The international financial crisis has revived the debate about the role of government in the economy and on the tension between public debt and rising demand for social services of health, welfare and assistance. Being care and assistance essential for sustaining human life in society, the mere restriction of these state benefits - recurring technical recommendation for the solution of the problem - seems not to be an alternative. Given the incentives and social injunctions for individuals to seek paid work and not depart from the needs of the household environment, it should be a balance between social incentives to these different modes of human activity. The public welfare systems can function as an instrument for the delivery of material conditions so that individuals can, themselves, provide care and assistance that their families and people close need, ensuring, at the right moment, free time and economic stability.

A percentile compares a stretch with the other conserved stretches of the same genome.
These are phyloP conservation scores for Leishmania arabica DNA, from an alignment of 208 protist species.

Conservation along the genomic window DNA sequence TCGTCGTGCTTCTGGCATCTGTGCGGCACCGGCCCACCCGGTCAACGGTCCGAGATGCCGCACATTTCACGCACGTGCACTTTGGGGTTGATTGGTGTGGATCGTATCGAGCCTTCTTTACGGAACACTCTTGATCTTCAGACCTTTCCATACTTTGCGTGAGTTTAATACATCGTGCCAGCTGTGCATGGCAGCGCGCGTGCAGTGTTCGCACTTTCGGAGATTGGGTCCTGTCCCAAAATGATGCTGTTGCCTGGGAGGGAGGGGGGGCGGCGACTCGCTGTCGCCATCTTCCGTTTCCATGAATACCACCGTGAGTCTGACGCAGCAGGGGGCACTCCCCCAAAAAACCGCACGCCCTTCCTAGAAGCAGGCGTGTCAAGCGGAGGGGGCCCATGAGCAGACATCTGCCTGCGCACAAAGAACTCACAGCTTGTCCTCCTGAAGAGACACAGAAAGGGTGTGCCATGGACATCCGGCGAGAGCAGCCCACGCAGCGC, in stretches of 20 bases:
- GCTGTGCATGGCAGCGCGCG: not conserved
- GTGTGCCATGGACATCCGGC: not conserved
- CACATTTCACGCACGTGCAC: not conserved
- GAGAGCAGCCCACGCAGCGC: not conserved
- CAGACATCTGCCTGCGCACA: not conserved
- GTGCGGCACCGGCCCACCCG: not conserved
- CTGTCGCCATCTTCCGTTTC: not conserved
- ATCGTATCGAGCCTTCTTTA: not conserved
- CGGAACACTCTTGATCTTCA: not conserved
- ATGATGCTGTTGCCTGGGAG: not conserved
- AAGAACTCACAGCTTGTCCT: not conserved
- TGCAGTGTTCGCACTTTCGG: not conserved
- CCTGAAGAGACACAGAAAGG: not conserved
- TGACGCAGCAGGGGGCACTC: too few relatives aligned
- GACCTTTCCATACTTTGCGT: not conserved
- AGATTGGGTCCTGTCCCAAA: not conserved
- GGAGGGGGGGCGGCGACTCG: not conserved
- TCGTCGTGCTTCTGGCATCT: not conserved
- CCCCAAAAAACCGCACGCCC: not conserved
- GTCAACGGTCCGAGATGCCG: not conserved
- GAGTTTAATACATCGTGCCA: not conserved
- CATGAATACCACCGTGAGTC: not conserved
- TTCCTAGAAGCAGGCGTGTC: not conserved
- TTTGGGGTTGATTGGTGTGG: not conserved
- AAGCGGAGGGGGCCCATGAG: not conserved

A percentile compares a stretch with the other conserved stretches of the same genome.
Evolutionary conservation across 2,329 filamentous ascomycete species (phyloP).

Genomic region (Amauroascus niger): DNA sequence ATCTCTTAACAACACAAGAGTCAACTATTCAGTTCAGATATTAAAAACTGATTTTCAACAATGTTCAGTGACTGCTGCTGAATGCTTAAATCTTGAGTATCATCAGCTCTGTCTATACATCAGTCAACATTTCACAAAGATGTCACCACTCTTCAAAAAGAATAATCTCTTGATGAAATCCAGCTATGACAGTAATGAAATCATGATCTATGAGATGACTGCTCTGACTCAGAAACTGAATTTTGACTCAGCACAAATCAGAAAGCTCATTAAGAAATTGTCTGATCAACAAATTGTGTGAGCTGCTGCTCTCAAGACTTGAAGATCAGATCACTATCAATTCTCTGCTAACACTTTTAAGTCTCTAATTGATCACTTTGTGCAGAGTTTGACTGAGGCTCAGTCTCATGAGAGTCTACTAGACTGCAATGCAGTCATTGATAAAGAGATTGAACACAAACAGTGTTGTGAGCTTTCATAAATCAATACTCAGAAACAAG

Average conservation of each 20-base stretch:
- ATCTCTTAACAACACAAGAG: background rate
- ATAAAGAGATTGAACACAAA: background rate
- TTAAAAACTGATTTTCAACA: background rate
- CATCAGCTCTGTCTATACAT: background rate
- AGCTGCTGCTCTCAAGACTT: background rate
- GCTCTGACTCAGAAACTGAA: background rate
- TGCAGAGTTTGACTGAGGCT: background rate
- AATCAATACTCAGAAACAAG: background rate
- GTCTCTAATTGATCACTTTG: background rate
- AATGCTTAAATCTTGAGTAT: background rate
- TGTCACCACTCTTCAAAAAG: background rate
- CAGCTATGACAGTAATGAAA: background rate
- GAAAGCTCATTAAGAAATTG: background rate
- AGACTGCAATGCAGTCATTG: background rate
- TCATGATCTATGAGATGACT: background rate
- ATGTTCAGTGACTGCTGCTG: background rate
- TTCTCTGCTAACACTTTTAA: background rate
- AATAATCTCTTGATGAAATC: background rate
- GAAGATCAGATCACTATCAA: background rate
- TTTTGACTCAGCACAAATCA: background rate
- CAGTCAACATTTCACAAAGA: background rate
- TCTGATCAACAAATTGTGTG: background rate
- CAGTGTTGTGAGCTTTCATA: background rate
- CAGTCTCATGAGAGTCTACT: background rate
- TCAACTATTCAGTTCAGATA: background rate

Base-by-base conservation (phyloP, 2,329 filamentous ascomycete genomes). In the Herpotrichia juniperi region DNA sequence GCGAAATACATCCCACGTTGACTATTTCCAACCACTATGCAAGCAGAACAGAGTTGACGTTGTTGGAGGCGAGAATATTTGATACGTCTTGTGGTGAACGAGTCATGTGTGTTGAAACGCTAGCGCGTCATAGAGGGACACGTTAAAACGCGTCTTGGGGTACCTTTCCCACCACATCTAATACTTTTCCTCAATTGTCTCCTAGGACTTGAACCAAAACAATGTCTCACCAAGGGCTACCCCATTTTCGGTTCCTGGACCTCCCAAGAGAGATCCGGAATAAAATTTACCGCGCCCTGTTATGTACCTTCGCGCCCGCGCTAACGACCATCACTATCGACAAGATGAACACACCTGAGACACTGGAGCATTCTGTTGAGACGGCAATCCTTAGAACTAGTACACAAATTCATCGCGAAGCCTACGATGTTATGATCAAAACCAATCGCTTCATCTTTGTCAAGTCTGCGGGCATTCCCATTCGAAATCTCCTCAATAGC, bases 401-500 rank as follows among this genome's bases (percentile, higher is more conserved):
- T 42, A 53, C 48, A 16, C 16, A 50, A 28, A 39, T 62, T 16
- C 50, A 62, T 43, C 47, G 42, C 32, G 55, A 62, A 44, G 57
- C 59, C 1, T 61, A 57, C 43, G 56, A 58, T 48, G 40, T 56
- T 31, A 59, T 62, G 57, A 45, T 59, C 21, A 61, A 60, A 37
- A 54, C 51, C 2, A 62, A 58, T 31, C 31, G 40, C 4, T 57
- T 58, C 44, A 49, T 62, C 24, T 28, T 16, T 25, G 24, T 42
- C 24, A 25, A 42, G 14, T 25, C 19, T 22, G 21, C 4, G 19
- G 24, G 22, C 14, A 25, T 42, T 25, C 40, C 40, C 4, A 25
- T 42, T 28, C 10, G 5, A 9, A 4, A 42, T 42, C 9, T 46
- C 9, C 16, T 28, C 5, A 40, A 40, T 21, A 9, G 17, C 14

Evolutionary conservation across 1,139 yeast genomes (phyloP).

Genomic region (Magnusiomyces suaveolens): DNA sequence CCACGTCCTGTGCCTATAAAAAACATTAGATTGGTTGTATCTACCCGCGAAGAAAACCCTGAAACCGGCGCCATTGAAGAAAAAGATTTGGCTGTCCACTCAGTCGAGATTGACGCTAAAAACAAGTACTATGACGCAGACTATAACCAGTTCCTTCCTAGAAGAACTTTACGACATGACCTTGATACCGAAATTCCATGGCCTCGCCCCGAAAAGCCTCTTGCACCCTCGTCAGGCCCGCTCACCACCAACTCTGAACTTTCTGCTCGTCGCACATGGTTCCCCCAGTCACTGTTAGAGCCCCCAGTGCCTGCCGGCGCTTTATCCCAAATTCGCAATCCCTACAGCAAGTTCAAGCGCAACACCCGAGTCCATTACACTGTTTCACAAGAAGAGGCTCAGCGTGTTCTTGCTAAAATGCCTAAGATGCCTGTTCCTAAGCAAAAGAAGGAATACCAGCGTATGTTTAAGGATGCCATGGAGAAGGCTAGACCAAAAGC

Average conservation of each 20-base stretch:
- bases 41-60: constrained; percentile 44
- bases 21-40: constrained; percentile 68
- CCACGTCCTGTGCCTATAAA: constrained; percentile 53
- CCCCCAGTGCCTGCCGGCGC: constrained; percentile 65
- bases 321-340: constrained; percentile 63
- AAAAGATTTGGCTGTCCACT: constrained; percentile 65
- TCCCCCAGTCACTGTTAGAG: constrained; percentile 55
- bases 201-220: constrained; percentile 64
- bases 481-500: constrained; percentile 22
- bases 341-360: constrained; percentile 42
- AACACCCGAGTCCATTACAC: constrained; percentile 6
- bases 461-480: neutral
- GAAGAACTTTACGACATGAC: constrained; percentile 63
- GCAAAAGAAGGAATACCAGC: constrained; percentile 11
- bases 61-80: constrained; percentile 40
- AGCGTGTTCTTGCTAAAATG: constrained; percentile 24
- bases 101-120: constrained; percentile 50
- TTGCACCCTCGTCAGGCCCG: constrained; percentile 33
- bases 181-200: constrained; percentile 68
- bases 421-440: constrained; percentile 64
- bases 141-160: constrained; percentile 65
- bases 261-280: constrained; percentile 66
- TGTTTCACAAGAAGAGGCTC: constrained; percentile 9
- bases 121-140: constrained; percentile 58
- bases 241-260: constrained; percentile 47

Public Debt; Welfare; Labor Market; Household Economy; Care and Assistance